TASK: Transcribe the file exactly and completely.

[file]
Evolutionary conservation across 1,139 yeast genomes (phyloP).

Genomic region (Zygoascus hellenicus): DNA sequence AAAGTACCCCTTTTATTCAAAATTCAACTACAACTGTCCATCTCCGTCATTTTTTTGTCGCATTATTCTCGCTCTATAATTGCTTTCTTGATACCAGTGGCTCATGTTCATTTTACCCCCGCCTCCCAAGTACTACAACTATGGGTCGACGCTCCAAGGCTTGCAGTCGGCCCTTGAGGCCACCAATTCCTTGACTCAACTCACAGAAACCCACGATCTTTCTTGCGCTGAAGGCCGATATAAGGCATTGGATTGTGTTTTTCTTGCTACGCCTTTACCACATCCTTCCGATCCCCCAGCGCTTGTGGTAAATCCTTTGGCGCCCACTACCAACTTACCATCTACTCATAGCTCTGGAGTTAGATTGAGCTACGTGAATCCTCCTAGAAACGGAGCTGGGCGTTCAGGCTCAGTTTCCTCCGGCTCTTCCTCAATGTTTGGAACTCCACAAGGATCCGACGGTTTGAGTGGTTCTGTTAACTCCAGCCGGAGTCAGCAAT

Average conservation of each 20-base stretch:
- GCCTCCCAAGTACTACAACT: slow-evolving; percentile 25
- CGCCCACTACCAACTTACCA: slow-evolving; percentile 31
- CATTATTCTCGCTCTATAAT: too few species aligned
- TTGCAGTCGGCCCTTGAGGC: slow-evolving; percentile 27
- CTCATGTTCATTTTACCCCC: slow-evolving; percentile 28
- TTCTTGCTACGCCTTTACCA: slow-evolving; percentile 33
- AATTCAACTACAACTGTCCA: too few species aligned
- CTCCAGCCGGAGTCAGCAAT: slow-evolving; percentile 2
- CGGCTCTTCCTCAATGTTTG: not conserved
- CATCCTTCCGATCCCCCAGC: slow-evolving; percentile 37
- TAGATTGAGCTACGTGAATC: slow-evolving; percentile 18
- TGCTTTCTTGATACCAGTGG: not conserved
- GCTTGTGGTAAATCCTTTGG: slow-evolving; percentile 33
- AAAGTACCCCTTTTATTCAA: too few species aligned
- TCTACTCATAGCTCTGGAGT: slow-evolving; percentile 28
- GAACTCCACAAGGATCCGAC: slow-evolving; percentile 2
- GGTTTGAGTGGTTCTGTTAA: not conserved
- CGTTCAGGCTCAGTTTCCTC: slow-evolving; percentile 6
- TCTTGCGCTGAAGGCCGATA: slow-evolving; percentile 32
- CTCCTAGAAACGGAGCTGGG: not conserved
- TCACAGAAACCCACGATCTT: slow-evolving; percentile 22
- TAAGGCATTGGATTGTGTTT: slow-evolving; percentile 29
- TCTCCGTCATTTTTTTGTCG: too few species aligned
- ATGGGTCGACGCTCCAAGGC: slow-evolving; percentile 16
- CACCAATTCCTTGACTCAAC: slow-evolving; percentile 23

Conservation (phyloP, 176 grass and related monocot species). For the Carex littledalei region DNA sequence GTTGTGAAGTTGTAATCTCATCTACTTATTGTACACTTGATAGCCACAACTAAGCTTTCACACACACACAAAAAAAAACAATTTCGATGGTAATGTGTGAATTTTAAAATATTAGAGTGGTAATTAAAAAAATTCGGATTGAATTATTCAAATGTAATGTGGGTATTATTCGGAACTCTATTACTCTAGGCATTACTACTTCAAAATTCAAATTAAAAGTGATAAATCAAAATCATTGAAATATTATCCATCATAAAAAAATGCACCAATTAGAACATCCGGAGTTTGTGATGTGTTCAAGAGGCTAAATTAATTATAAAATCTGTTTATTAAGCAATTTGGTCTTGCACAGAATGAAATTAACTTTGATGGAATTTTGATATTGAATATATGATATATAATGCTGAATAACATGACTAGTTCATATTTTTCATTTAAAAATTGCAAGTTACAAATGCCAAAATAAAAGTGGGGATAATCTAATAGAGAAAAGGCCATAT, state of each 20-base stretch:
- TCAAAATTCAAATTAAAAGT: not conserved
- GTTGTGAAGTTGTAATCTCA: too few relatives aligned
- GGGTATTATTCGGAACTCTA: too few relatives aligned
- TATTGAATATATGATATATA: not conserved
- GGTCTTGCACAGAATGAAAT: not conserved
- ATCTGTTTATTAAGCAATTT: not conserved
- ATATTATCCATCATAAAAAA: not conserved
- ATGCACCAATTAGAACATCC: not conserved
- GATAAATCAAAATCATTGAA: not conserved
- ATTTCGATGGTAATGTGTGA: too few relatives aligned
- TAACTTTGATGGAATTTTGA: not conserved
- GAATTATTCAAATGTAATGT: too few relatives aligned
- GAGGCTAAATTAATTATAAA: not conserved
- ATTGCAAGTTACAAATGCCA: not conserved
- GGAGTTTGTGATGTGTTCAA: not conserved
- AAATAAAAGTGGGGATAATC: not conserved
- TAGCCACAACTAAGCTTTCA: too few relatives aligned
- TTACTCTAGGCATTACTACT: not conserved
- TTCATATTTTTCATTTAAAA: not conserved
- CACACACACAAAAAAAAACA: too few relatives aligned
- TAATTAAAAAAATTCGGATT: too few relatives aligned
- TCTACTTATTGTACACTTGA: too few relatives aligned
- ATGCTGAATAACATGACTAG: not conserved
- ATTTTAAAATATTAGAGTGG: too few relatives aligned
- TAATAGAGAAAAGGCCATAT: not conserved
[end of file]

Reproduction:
Evolutionary conservation across 1,139 yeast genomes (phyloP).

Genomic region (Zygoascus hellenicus): DNA sequence AAAGTACCCCTTTTATTCAAAATTCAACTACAACTGTCCATCTCCGTCATTTTTTTGTCGCATTATTCTCGCTCTATAATTGCTTTCTTGATACCAGTGGCTCATGTTCATTTTACCCCCGCCTCCCAAGTACTACAACTATGGGTCGACGCTCCAAGGCTTGCAGTCGGCCCTTGAGGCCACCAATTCCTTGACTCAACTCACAGAAACCCACGATCTTTCTTGCGCTGAAGGCCGATATAAGGCATTGGATTGTGTTTTTCTTGCTACGCCTTTACCACATCCTTCCGATCCCCCAGCGCTTGTGGTAAATCCTTTGGCGCCCACTACCAACTTACCATCTACTCATAGCTCTGGAGTTAGATTGAGCTACGTGAATCCTCCTAGAAACGGAGCTGGGCGTTCAGGCTCAGTTTCCTCCGGCTCTTCCTCAATGTTTGGAACTCCACAAGGATCCGACGGTTTGAGTGGTTCTGTTAACTCCAGCCGGAGTCAGCAAT

Average conservation of each 20-base stretch:
- GCCTCCCAAGTACTACAACT: slow-evolving; percentile 25
- CGCCCACTACCAACTTACCA: slow-evolving; percentile 31
- CATTATTCTCGCTCTATAAT: too few species aligned
- TTGCAGTCGGCCCTTGAGGC: slow-evolving; percentile 27
- CTCATGTTCATTTTACCCCC: slow-evolving; percentile 28
- TTCTTGCTACGCCTTTACCA: slow-evolving; percentile 33
- AATTCAACTACAACTGTCCA: too few species aligned
- CTCCAGCCGGAGTCAGCAAT: slow-evolving; percentile 2
- CGGCTCTTCCTCAATGTTTG: not conserved
- CATCCTTCCGATCCCCCAGC: slow-evolving; percentile 37
- TAGATTGAGCTACGTGAATC: slow-evolving; percentile 18
- TGCTTTCTTGATACCAGTGG: not conserved
- GCTTGTGGTAAATCCTTTGG: slow-evolving; percentile 33
- AAAGTACCCCTTTTATTCAA: too few species aligned
- TCTACTCATAGCTCTGGAGT: slow-evolving; percentile 28
- GAACTCCACAAGGATCCGAC: slow-evolving; percentile 2
- GGTTTGAGTGGTTCTGTTAA: not conserved
- CGTTCAGGCTCAGTTTCCTC: slow-evolving; percentile 6
- TCTTGCGCTGAAGGCCGATA: slow-evolving; percentile 32
- CTCCTAGAAACGGAGCTGGG: not conserved
- TCACAGAAACCCACGATCTT: slow-evolving; percentile 22
- TAAGGCATTGGATTGTGTTT: slow-evolving; percentile 29
- TCTCCGTCATTTTTTTGTCG: too few species aligned
- ATGGGTCGACGCTCCAAGGC: slow-evolving; percentile 16
- CACCAATTCCTTGACTCAAC: slow-evolving; percentile 23

Conservation (phyloP, 176 grass and related monocot species). For the Carex littledalei region DNA sequence GTTGTGAAGTTGTAATCTCATCTACTTATTGTACACTTGATAGCCACAACTAAGCTTTCACACACACACAAAAAAAAACAATTTCGATGGTAATGTGTGAATTTTAAAATATTAGAGTGGTAATTAAAAAAATTCGGATTGAATTATTCAAATGTAATGTGGGTATTATTCGGAACTCTATTACTCTAGGCATTACTACTTCAAAATTCAAATTAAAAGTGATAAATCAAAATCATTGAAATATTATCCATCATAAAAAAATGCACCAATTAGAACATCCGGAGTTTGTGATGTGTTCAAGAGGCTAAATTAATTATAAAATCTGTTTATTAAGCAATTTGGTCTTGCACAGAATGAAATTAACTTTGATGGAATTTTGATATTGAATATATGATATATAATGCTGAATAACATGACTAGTTCATATTTTTCATTTAAAAATTGCAAGTTACAAATGCCAAAATAAAAGTGGGGATAATCTAATAGAGAAAAGGCCATAT, state of each 20-base stretch:
- TCAAAATTCAAATTAAAAGT: not conserved
- GTTGTGAAGTTGTAATCTCA: too few relatives aligned
- GGGTATTATTCGGAACTCTA: too few relatives aligned
- TATTGAATATATGATATATA: not conserved
- GGTCTTGCACAGAATGAAAT: not conserved
- ATCTGTTTATTAAGCAATTT: not conserved
- ATATTATCCATCATAAAAAA: not conserved
- ATGCACCAATTAGAACATCC: not conserved
- GATAAATCAAAATCATTGAA: not conserved
- ATTTCGATGGTAATGTGTGA: too few relatives aligned
- TAACTTTGATGGAATTTTGA: not conserved
- GAATTATTCAAATGTAATGT: too few relatives aligned
- GAGGCTAAATTAATTATAAA: not conserved
- ATTGCAAGTTACAAATGCCA: not conserved
- GGAGTTTGTGATGTGTTCAA: not conserved
- AAATAAAAGTGGGGATAATC: not conserved
- TAGCCACAACTAAGCTTTCA: too few relatives aligned
- TTACTCTAGGCATTACTACT: not conserved
- TTCATATTTTTCATTTAAAA: not conserved
- CACACACACAAAAAAAAACA: too few relatives aligned
- TAATTAAAAAAATTCGGATT: too few relatives aligned
- TCTACTTATTGTACACTTGA: too few relatives aligned
- ATGCTGAATAACATGACTAG: not conserved
- ATTTTAAAATATTAGAGTGG: too few relatives aligned
- TAATAGAGAAAAGGCCATAT: not conserved